International Journal of Preventive Medicine Research
Articles Information
International Journal of Preventive Medicine Research, Vol.1, No.4, Oct. 2015, Pub. Date: Jul. 16, 2015
Evaluation and Comparative in vitro and in vivo Analysis of Anti-inflammatory Potential of Ocimum sanctum Extracts from Tropical and Alpine Regions of Nepal
Pages: 201-206 Views: 1542 Downloads: 622
[01] Subodh Chataut, Department of Pharmacy, Crimson College of Technology, Pokhara University, Rupandehi, Nepal.
[02] Sabina Sharma, Department of Pharmacy, Crimson College of Technology, Pokhara University, Rupandehi, Nepal.
[03] Shiva Kumar Sah, Department of Pharmacy, Crimson College of Technology, Pokhara University, Rupandehi, Nepal.
[04] Pratima Shrestha, Department of Pharmacy, Crimson College of Technology, Pokhara University, Rupandehi, Nepal.
[05] Sarmila Nepali, Department of Immunology, Chonbuk National University Medical School, Jeonju, Korea.
[06] Shyam Kumar Mallik, College of Pharmacy, Institute of Pharmaceutical Research and Development, Wonkwang University, Iksan, Jeonbuk, Korea.
[07] Barun Poudel, Department of Immunology, Chonbuk National University Medical School, Jeonju, Korea.
[08] Ram Prasad Bhusal, Department of Pharmacy, Crimson College of Technology, Pokhara University, Rupandehi, Nepal; Department of Organic and Medicinal Chemistry, School of Chemical Sciences, University of Auckland, Auckland, New Zealand.
The purpose of this study was to evaluate and compare the anti-inflammatory efficacy of Ocimum sanctum (OS) (Tulsi) extracts obtained from two different regions; Butwal (tropical) and Gorkha (alpine) of Nepal. The anti-inflammatory activities of the extracts were determined in vitro using heat-induced albumin denaturation assay and in vivo by using formalin-induced rat paw edema model. In both of these experiments, commercial anti-inflammatory drug, indomethacin, was utilized to justify the results. The extracts from both the regions were effective in inhibition of heat-induced albumin denaturation (HIAD) and attenuation of formalin-induced rat paw edema development. Notably, the extract from alpine Gorkha region was more potent in reduction of HIAD and edema development in rats injected with formalin in their paws, suggesting that OS from alpine regions could have greater contents of constituents mediating the anti-inflammatory actions of OS. The present data may provide the scientific basis for the traditional use of OS and suggests that OS from alpine regions could be studied for design and development of anti-inflammatory therapeutic agents. Further research is required to address the mechanisms and difference in contents of OS between the two regions of Nepal to elicit anti-inflammatory actions.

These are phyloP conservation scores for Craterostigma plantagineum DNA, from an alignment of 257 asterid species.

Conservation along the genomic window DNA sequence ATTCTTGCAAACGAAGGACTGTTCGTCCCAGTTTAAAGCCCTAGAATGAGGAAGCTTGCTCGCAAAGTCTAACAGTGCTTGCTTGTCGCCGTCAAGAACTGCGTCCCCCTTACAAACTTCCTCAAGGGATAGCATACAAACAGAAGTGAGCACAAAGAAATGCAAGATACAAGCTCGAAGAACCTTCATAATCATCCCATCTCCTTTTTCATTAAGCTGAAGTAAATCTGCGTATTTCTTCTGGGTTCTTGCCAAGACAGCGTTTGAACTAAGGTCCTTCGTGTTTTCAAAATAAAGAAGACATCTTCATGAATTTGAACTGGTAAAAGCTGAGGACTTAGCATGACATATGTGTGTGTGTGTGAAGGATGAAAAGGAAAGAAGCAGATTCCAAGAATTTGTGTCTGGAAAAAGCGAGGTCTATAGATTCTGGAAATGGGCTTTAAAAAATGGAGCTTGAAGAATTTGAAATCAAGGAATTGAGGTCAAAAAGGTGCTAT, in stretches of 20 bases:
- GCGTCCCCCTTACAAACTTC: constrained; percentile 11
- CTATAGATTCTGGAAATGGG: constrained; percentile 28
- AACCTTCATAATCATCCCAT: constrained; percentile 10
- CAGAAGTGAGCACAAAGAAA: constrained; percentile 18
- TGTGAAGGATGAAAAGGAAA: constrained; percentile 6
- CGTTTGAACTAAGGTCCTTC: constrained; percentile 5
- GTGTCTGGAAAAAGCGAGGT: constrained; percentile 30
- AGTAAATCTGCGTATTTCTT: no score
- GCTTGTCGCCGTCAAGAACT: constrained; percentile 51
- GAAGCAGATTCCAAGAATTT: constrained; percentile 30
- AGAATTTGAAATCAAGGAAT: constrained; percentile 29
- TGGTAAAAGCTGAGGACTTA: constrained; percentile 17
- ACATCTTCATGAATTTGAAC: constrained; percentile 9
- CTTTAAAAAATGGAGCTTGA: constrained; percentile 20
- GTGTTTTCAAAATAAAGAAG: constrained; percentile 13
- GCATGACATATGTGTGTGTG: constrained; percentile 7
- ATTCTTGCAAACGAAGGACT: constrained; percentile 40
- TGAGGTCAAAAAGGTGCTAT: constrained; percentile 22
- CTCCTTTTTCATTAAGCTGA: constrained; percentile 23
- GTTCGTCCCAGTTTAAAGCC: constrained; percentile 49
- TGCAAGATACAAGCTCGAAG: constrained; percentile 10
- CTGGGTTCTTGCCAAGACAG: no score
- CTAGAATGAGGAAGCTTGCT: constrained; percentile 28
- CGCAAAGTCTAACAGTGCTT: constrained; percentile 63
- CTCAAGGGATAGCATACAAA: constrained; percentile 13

Ocimum Sanctum, Tulsi, Anti-Inflammation, Alpine, Tropical, Nepal
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